How Is Diabetic Eye Disease Diagnosed?
Dr. Mai-Vy Hoang 11/14/2016
Diabetic eye disease often goes undiagnosed in its early stages due to a patient's failure to attend an annual eye exam. In an ideal world, everyone would faithfully attend a yearly eye exam. The dilated portion of the eye exam provides an excellent opportunity to diagnose diabetic eye disease.
About The Dilated Eye Exam
A dilated eye exam involves placing drops in the eyes to dilate the pupils. Dilated pupils allow the doctor to obtain a better view of the interior portion of the eyes. Though these drops have the potential to cause the patient's vision to become fuzzy, the effect will eventually dissipate in a few hours.
During the eye exam, the eye doctor will look for new or abnormal blood vessels, scar tissue, bleeding in the vitreous portion of the eye, oddities in the optic nerve and retinal detachment. The eye doctor will also check the retina for blood, swelling and fatty deposits. The intentional dilation of the eyes also presents the eye doctor with the opportunity to take pictures of the eye interior.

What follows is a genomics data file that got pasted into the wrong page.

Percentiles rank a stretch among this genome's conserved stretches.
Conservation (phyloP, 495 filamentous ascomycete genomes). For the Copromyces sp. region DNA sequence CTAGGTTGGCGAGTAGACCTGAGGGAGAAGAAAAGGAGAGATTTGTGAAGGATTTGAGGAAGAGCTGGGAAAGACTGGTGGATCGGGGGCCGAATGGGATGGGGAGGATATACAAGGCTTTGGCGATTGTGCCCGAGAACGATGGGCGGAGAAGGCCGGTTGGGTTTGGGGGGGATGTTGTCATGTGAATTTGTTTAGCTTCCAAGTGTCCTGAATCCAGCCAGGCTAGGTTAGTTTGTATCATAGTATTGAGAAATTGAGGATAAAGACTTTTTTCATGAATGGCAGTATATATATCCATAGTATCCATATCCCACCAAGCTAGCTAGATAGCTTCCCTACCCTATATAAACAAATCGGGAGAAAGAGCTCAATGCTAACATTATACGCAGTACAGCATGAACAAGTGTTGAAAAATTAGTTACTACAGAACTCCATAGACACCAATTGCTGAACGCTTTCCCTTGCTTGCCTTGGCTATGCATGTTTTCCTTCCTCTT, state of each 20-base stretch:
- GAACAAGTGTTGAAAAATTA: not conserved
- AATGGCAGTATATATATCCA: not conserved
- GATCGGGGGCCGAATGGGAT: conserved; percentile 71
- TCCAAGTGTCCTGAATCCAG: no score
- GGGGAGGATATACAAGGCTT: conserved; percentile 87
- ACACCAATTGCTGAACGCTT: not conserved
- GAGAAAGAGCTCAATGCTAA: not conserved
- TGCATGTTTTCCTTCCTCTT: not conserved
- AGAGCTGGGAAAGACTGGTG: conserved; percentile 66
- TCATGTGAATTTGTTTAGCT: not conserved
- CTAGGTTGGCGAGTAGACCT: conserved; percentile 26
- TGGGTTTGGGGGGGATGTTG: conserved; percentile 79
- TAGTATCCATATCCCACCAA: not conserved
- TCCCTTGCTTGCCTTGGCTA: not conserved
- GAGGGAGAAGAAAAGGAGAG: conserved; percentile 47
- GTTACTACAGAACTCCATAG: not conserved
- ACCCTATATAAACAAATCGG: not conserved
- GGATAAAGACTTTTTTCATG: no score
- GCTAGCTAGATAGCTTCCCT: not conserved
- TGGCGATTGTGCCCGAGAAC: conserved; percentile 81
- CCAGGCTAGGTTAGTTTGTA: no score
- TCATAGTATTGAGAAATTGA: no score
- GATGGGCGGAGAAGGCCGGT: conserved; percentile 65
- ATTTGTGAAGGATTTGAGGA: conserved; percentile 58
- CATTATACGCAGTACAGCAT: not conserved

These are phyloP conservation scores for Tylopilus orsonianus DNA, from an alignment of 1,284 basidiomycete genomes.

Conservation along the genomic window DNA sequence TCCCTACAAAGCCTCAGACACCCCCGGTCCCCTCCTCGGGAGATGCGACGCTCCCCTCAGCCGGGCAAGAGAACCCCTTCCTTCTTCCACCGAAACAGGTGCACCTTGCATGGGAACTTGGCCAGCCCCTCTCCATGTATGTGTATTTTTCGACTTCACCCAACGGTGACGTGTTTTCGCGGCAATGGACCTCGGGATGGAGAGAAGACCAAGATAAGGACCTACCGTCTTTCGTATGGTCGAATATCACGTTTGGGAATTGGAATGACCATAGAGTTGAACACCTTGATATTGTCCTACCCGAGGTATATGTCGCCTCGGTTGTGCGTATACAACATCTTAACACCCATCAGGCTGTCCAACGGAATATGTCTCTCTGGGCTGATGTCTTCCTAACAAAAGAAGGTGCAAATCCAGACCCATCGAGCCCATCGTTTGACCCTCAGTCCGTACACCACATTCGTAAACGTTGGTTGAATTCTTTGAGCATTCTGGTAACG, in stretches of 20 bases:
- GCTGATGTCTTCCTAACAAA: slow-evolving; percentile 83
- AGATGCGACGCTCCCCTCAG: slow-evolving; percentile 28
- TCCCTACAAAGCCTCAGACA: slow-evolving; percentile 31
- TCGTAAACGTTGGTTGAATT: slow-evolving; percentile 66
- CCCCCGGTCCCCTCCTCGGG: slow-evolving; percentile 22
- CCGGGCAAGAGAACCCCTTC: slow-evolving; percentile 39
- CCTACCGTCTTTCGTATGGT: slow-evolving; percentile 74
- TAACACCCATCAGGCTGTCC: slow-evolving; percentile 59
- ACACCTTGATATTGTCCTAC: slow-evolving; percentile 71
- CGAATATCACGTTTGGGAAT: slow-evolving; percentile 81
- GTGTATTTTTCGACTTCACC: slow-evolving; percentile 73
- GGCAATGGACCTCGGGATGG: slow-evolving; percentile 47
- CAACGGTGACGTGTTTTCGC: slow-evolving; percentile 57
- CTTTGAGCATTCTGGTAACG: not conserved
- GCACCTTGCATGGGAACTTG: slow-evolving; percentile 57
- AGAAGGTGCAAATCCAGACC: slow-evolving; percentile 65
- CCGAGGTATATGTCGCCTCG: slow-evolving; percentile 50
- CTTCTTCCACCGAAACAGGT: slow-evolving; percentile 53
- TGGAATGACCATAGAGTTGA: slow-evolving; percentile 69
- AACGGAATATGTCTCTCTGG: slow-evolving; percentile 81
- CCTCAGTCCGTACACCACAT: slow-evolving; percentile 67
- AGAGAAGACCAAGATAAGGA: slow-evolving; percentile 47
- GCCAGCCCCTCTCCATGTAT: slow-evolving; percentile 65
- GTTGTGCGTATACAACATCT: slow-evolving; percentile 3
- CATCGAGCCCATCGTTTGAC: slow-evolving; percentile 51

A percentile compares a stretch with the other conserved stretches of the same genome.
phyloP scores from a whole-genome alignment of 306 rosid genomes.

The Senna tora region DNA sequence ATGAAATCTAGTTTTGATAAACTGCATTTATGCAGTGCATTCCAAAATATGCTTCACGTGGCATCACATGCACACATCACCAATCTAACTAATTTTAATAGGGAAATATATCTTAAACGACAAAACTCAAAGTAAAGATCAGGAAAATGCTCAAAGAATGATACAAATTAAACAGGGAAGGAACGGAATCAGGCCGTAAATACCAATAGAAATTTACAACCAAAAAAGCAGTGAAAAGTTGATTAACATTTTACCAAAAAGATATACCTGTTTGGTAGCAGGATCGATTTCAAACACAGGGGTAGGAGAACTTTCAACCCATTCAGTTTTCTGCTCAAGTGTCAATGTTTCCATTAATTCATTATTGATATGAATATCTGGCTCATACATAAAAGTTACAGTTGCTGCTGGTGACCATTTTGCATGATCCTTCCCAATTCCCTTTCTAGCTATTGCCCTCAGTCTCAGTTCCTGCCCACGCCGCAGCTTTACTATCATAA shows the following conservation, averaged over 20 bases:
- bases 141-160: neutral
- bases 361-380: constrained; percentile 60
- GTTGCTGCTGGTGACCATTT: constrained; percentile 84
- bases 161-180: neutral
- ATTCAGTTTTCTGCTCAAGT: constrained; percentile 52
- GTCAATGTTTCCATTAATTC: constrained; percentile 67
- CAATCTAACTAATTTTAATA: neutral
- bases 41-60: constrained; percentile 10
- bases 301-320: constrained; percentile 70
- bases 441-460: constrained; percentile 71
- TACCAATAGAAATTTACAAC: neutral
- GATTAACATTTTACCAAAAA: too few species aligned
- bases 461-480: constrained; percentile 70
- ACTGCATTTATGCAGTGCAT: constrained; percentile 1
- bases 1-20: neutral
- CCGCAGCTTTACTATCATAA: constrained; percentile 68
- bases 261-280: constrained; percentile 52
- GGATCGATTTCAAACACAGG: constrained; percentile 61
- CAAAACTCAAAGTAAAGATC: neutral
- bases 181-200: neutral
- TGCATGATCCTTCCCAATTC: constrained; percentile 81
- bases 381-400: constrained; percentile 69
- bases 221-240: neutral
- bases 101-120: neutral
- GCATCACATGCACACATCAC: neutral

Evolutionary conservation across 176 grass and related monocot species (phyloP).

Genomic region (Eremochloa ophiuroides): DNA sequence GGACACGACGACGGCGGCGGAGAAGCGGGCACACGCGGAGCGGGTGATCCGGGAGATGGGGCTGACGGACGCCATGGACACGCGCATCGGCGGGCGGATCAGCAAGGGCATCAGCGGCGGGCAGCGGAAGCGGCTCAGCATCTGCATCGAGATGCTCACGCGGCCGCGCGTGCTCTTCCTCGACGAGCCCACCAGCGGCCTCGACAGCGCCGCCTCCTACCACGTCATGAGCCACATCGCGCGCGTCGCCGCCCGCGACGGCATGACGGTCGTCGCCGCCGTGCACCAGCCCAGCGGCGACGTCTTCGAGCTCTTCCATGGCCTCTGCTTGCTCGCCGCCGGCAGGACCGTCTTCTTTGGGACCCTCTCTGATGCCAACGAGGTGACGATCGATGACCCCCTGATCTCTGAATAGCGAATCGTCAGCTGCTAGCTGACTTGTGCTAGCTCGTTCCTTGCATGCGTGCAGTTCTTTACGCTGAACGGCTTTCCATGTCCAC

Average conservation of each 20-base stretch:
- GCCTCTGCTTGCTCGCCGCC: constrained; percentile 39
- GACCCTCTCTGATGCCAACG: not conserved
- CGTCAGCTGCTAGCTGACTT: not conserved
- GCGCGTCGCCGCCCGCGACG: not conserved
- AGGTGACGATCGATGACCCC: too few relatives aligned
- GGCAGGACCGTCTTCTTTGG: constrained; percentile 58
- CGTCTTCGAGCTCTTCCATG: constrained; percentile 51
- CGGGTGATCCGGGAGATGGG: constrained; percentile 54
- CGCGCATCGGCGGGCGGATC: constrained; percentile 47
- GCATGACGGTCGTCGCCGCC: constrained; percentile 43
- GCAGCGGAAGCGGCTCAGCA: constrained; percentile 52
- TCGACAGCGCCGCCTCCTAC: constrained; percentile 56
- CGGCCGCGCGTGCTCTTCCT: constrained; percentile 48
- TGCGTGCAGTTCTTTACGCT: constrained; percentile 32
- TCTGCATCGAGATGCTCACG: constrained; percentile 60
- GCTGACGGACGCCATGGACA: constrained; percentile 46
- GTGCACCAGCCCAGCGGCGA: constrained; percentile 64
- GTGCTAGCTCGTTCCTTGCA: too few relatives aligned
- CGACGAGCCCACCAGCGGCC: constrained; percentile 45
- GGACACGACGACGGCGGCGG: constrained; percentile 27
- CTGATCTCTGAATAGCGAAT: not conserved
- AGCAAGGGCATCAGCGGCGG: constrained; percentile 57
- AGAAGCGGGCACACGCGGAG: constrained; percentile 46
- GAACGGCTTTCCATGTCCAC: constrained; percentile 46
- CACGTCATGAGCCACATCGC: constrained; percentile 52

A specialized microscope is used during the slit-lamp exam to study the eye for signs of diabetic eye disease. This analysis covers the retina, optic nerve, lens, anterior chamber, iris, conjunctiva, cornea and sclera.
Optical Coherence Tomography
Another component of the diabetic eye disease screening is optical coherence tomography (OCT). This is a non-invasive laser that generates high-quality pictures of the retina. The eye doctor uses these images to study the nuances of the retina, with a particular focus on its thickness. OCT lends valuable insight in regard to the presence and extent of swelling known as macular edema.
Broome Optical believes life is worth seeing. If you are due for an eye exam, schedule an appointment now.